The issues would not change. Israel and Palestine would need to deal with refugee reparations, Jewish as well as Palestinian. There would be security and water issues, as well as issues regarding rival claims for Jerusalem as capital. But at least Israel could then rightfully say that there has been a war between the Palestinian and Jewish people in the Land of Israel for over a hundred years, and it is high time to end it.
The areas of a recognized Palestine that Israel would still be occupying as the result of a defensive war forced upon it in 1967would receive all the services an occupying power is required to render.
However, in the instance of Gaza, Hamas cannot claim to be occupied once Israel recognizes Palestinian statehood. Indeed, it would be a measure of Israeli largesse that would hold the Abbas government unaccountable over the actions of renegade Hamas forces which overthrew PA rule in a bloodthirsty coup. However, if Hamas were to become part of an Abbas-led government, Israel would then be obliged to hold all of Palestine responsible for Hamas’ acts.
Gaza has a government, a military and it controls the territory under its rule with dictatorial powers. It receives foreign dignitaries and conducts foreign policy and even wages offensive warfare. None of those are the actions of an “occupied territory.” Thus, after recognition of Palestinian independence, Gaza can provide its own electricity and fuel as it chooses. Israel may, as a good neighbor, choose to sell services, but it will have no more obligations to supply Gaza with electricity simply on the basis of its presence in Area C of the West Bank. Israel didn’t provide Syria with electricity because it occupied the Golan, nor did it provide Egypt with electricity because it occupied the Sinai.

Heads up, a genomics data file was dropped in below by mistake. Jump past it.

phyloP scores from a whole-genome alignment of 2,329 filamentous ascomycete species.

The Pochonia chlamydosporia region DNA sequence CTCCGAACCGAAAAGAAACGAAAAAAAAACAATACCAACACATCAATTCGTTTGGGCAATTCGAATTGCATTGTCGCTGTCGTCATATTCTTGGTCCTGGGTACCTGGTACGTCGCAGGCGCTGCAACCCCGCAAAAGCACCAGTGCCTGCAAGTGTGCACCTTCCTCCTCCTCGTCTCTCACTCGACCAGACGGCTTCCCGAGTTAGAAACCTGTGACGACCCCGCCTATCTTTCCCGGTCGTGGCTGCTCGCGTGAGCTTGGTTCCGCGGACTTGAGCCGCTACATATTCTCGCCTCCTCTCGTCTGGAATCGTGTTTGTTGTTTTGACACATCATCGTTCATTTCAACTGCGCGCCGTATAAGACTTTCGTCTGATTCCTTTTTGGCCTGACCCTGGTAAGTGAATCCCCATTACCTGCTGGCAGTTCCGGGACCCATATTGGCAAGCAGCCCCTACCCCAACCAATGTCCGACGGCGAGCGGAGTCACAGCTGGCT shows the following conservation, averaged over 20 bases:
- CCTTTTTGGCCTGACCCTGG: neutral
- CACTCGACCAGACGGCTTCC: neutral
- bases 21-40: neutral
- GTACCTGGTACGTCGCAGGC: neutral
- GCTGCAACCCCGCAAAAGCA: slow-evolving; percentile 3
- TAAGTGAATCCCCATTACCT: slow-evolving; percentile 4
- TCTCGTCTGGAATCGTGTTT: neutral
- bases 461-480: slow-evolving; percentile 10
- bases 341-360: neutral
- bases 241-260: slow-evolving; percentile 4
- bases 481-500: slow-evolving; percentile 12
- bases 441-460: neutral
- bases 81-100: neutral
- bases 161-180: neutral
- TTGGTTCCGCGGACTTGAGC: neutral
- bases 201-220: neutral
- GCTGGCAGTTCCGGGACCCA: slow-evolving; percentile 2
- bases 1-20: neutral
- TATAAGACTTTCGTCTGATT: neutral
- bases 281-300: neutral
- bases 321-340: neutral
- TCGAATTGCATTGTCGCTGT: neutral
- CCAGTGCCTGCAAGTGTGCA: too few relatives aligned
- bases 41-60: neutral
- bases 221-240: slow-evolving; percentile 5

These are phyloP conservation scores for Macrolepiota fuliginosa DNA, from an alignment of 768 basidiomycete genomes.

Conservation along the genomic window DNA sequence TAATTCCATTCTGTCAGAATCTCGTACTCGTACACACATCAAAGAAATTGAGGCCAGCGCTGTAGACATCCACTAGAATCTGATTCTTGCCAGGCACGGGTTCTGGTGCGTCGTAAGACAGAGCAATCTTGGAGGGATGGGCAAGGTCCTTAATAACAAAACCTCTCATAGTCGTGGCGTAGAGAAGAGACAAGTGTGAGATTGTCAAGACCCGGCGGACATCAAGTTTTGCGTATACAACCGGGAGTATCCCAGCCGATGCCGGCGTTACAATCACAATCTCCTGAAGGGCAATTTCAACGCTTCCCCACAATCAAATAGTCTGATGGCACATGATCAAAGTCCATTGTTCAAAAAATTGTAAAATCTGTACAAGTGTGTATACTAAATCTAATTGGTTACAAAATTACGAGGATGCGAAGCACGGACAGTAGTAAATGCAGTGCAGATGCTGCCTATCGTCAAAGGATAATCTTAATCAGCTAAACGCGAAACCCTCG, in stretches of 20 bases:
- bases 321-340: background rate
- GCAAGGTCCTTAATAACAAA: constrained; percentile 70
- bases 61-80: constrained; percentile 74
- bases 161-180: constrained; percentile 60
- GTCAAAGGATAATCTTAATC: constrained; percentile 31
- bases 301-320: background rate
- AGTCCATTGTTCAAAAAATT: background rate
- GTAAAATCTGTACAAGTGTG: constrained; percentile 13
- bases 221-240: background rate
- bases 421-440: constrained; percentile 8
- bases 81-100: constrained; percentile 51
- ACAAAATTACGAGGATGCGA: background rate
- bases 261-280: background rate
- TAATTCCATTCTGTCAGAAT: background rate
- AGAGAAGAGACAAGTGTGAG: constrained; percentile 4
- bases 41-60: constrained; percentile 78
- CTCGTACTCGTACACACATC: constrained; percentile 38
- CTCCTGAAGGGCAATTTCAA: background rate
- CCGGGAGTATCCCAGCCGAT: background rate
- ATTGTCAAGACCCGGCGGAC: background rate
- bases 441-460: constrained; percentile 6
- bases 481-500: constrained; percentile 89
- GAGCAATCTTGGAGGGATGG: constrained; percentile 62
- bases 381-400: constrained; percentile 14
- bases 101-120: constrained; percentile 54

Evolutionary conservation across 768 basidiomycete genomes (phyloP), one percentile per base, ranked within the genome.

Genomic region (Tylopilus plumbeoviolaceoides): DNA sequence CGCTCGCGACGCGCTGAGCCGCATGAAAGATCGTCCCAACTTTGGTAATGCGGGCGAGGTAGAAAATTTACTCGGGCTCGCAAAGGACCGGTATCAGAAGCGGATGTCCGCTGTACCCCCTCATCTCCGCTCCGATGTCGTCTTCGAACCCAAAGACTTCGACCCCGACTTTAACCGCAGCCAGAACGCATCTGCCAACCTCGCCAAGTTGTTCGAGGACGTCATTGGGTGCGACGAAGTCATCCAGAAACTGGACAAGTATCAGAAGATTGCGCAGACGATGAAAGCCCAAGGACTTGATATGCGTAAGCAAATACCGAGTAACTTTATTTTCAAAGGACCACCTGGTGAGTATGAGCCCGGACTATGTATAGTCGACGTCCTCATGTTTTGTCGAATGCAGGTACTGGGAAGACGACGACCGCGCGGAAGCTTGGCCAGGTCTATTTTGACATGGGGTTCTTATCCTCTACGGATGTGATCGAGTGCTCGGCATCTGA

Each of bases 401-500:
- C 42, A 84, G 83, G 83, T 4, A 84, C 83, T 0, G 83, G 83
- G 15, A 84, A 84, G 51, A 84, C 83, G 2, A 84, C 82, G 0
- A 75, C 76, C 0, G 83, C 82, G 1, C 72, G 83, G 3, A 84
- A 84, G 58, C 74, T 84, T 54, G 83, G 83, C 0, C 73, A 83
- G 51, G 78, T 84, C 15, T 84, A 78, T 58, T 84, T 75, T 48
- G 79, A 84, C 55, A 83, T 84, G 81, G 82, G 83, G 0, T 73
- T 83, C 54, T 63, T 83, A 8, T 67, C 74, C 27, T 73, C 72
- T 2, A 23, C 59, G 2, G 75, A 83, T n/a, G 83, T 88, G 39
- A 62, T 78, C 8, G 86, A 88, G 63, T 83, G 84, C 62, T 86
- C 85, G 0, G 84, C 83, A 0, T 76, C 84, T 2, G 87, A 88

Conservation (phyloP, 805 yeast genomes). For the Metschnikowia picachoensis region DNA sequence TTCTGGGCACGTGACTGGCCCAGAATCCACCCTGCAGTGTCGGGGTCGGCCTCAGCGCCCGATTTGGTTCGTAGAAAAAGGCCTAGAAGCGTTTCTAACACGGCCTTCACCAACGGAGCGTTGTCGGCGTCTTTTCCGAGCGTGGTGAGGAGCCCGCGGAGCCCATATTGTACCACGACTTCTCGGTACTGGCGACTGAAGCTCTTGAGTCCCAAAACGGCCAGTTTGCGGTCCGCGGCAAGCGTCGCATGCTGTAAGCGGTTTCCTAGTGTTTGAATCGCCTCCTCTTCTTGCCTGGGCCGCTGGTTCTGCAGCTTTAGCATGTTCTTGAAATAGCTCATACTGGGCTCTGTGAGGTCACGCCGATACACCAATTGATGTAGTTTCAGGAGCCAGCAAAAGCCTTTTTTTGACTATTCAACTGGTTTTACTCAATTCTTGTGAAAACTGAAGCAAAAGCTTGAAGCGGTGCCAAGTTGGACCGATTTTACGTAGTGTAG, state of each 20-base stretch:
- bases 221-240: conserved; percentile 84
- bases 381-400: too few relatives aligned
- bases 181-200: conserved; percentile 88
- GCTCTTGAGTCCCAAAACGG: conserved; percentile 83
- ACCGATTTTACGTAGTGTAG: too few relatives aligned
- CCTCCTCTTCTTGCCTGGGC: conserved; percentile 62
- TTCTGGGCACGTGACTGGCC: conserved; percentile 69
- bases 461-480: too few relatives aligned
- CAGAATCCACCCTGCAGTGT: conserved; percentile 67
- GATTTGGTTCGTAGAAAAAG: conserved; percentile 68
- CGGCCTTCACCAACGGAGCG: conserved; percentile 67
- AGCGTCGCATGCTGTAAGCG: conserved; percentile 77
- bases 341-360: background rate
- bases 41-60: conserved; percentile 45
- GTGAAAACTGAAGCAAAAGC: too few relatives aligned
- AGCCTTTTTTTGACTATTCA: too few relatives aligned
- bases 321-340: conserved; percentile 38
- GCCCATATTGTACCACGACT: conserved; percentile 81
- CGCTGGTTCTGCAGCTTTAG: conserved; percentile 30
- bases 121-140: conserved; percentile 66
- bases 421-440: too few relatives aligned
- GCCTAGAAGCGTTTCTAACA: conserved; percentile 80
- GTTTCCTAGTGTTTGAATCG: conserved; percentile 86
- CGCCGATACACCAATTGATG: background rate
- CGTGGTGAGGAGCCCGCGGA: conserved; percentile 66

Since the rogue Hamas regime is in a declared state of war with Israel, the Gaza blockade should be converted into a Kennedy-style naval quarantine in which Gaza-bound ships would be intercepted by the Israeli Navy and taken to the port of Ashdod to be searched by joint Israeli and West Bank Palestinian forces. If no weapons are found, the ship would be free to proceed, providing that there is an end to any present “blockade” claims.
To sum up, in keeping with UN sentiments, Israel can now accept the fact of a Palestinian state living side by side with the State of Israel.  However, Israel does not need to receive Palestinian recognition in return. Israeli recognition of a Palestinian state can be a unilateral move just like in the case of the UN resolution regarding Palestine. .
Once this is achieved, Israel will be ready to negotiate ending the conflict and resolving outstanding issues with its new neighbor. Neither party will have the excuse to resort to violence to pursue its aims.  For the part of the Palestinians, 99% of them would no longer be under Israeli occupation. They will have the dignity of statehood which includes a recognized flag and a passport of their own, and thus can move forward with Israel on outstanding issues from a place of mutual respect. In spite of over 200 years of Spanish “occupation” over Portuguese territory and the unresolved border dispute between the two, Spain and Portugal have still managed to live and prosper side by side in peace. Israel and a future Palestinian state would fare well by following in their footsteps.
The writer is an internationally recognized screenwriter, playwright and educator who serves as a reserve officer in the IDF.

Tags Occupation